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Tag: physician suicide

Stay Out of my Wellness

By VA WEST HAVEN COE CLINIC

On a sunny New England morning at a secluded guest house with a perfectly manicured lawn, medical residents, each with their own brightly colored yoga mat, were getting ready to assume the downward dog position. They were on an annual retreat organized by their residency program to promote wellness. One embraced the opportunity with delight, smiling through every pose.  Another grimaced  as his back spasmed. And yet another wandered off towards a lake to find his own kind of respite.

Physician wellness has become something of a buzzword in recent years, and rightfully so considering that the rates of burnout and suicide within medicine are rising. Individual residency programs have found burnout rates between 55% and 76%. Such burnout erodes well-being over time and may be contributing to suicide, which is now the second leading cause of death among residents nationwide. In 2014, the suicides of two medical interns in New York prompted the American College of Graduate Medical Education to take action. A series of initiatives to combat burnout were rolled out, including the consideration of wellness in its review of residency programs during site visits. In 2017, emergency medicine physicians convened the first Residency Wellness Consensus Summit to devise a module-based curriculum on wellness. Hospital systems have attempted to respond as well, through the hiring of chief wellness officers.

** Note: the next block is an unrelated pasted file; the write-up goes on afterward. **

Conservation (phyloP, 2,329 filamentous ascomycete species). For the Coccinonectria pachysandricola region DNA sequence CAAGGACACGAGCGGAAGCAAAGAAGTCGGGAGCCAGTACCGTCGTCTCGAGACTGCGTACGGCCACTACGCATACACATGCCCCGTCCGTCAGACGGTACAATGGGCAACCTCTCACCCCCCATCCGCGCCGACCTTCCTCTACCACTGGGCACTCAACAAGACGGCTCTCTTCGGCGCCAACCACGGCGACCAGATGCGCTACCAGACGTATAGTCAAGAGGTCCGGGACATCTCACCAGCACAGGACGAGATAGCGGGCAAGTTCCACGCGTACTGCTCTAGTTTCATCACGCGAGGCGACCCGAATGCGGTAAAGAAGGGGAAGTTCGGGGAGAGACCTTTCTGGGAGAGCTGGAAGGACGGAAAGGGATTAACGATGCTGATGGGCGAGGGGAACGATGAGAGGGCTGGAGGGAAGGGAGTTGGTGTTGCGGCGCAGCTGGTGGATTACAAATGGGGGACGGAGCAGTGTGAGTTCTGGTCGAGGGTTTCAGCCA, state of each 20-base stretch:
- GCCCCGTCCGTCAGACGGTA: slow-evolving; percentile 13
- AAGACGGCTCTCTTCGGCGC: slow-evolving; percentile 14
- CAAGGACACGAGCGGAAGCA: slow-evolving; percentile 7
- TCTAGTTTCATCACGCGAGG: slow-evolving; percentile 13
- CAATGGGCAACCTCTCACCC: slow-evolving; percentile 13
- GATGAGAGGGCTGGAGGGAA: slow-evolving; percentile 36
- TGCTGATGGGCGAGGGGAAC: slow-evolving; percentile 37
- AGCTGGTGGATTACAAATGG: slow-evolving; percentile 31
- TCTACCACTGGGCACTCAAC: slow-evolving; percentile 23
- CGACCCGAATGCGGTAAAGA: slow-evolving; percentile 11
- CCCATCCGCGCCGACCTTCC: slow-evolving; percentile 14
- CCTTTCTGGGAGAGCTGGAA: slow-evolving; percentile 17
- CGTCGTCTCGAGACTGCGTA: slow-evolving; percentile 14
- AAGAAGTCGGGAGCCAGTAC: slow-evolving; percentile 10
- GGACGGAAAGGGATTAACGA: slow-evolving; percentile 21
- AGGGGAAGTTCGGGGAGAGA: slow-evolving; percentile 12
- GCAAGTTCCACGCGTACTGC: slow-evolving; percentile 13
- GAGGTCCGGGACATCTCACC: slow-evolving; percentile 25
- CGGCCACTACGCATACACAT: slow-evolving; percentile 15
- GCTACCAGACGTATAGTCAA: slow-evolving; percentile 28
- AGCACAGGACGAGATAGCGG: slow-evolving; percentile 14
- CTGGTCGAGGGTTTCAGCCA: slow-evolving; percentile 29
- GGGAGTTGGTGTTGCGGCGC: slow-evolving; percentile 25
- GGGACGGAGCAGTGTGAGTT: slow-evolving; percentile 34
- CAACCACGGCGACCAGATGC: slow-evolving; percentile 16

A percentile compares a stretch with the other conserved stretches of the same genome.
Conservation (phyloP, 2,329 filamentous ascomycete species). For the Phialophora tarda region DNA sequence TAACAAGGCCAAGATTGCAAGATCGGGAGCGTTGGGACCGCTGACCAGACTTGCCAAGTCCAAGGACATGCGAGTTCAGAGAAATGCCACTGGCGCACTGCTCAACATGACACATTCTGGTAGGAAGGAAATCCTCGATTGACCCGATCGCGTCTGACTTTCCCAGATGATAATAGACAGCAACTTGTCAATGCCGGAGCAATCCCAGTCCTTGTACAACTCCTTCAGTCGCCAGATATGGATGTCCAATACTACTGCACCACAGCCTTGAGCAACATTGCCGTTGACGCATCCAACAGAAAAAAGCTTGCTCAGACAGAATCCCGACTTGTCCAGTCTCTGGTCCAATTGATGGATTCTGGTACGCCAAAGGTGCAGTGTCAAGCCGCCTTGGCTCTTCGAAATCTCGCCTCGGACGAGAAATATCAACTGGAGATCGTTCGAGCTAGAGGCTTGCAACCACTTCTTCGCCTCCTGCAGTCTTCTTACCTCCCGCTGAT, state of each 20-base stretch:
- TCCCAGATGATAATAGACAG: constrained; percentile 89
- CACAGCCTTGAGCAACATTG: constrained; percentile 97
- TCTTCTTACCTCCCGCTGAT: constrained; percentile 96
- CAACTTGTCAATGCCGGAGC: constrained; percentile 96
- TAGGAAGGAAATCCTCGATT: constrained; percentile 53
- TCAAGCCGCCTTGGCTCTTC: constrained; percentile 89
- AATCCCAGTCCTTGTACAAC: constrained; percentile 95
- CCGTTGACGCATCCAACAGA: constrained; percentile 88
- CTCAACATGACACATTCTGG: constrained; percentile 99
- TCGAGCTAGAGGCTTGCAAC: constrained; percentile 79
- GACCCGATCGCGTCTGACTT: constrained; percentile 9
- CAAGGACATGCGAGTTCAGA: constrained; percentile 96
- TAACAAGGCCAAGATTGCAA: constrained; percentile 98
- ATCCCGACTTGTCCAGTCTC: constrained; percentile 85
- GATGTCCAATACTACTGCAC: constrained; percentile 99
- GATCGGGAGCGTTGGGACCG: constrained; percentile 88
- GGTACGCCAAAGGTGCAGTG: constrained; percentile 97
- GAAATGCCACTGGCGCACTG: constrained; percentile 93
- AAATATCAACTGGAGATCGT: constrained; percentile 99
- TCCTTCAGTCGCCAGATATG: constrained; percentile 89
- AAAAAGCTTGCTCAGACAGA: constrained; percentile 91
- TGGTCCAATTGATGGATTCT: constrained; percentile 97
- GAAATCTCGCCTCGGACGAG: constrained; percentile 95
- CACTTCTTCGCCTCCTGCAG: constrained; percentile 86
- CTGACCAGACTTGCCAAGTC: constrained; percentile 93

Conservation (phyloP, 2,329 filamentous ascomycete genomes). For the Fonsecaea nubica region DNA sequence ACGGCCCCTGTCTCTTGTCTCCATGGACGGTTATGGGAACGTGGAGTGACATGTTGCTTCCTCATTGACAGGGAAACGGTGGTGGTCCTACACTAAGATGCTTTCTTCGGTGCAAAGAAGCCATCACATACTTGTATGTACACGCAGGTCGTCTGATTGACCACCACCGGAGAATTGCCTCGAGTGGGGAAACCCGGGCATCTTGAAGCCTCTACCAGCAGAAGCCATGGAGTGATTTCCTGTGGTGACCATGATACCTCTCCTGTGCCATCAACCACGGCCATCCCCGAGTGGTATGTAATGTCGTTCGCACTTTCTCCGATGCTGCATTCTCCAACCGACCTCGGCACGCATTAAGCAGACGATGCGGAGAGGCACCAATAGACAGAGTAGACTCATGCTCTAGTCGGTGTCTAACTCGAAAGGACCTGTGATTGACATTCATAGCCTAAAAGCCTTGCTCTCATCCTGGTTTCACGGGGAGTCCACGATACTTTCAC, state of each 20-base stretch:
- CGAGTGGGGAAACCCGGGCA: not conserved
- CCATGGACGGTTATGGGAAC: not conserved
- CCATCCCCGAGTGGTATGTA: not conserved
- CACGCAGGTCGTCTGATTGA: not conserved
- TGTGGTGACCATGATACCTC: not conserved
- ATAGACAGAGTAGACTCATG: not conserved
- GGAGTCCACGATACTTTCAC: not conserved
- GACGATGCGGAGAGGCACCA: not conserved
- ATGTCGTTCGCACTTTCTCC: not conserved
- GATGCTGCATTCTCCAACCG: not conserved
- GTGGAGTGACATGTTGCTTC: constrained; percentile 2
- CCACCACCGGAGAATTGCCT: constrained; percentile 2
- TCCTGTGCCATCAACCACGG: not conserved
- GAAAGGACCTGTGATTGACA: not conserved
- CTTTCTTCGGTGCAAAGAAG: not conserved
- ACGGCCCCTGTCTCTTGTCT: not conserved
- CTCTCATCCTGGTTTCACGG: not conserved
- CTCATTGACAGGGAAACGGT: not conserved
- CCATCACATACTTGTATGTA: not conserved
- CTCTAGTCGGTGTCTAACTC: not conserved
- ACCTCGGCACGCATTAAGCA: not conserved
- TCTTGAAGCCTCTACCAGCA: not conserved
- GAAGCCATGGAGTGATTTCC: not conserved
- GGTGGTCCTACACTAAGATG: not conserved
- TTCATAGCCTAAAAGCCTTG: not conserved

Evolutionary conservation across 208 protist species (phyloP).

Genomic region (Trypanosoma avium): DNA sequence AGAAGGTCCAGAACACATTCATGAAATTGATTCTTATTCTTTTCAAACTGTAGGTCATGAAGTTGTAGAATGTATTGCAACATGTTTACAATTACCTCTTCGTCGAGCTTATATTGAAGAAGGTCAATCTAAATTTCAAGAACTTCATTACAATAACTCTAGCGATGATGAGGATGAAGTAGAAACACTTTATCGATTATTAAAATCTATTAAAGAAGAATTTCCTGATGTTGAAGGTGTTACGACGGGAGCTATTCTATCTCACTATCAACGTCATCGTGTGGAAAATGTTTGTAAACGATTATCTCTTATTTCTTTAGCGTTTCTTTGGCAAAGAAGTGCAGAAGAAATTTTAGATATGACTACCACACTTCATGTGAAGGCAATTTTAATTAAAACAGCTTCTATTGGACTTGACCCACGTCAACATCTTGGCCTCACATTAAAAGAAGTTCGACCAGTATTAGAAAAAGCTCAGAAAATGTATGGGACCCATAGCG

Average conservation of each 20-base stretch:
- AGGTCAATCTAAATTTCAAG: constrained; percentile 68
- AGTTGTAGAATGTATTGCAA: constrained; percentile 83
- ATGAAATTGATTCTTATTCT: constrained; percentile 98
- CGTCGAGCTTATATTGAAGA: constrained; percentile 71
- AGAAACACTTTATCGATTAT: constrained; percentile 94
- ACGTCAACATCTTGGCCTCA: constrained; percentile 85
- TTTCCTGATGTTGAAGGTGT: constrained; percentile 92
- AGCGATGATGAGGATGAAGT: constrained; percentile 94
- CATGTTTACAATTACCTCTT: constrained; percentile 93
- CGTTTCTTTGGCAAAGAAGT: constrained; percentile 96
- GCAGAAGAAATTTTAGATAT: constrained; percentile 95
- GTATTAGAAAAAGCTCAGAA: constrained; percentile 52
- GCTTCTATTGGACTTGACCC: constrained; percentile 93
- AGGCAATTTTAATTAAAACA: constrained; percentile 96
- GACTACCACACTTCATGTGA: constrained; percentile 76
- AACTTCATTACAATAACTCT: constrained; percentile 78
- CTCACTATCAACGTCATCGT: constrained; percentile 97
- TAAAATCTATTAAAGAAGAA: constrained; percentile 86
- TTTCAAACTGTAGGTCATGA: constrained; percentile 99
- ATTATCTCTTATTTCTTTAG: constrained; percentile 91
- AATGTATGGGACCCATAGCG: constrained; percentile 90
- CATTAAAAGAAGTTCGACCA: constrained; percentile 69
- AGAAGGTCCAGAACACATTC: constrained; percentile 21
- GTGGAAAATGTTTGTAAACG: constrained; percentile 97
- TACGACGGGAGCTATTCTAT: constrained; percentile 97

It is unsurprising that the medical community has taken such an analytical approach towards diagnosing burnout, much as we do with other diseases, in search for a cure. But perhaps such a prescriptive approach fails to capture the highly individualized and somewhat abstract concept of wellness. The reasons for resident burnout are personal and vast. Decreased wellness has been attributed to the lack of time for self-care, inadequate sleep, social isolation, negative work environments, excessive paperwork, long work hours, poor relationships with colleagues, and insufficient mentorship, among others in a lengthy list. Any attempt to standardize the definition of wellness should be met with caution.

So how do we as a society go forward in ensuring our resident physicians are well?Continue reading…

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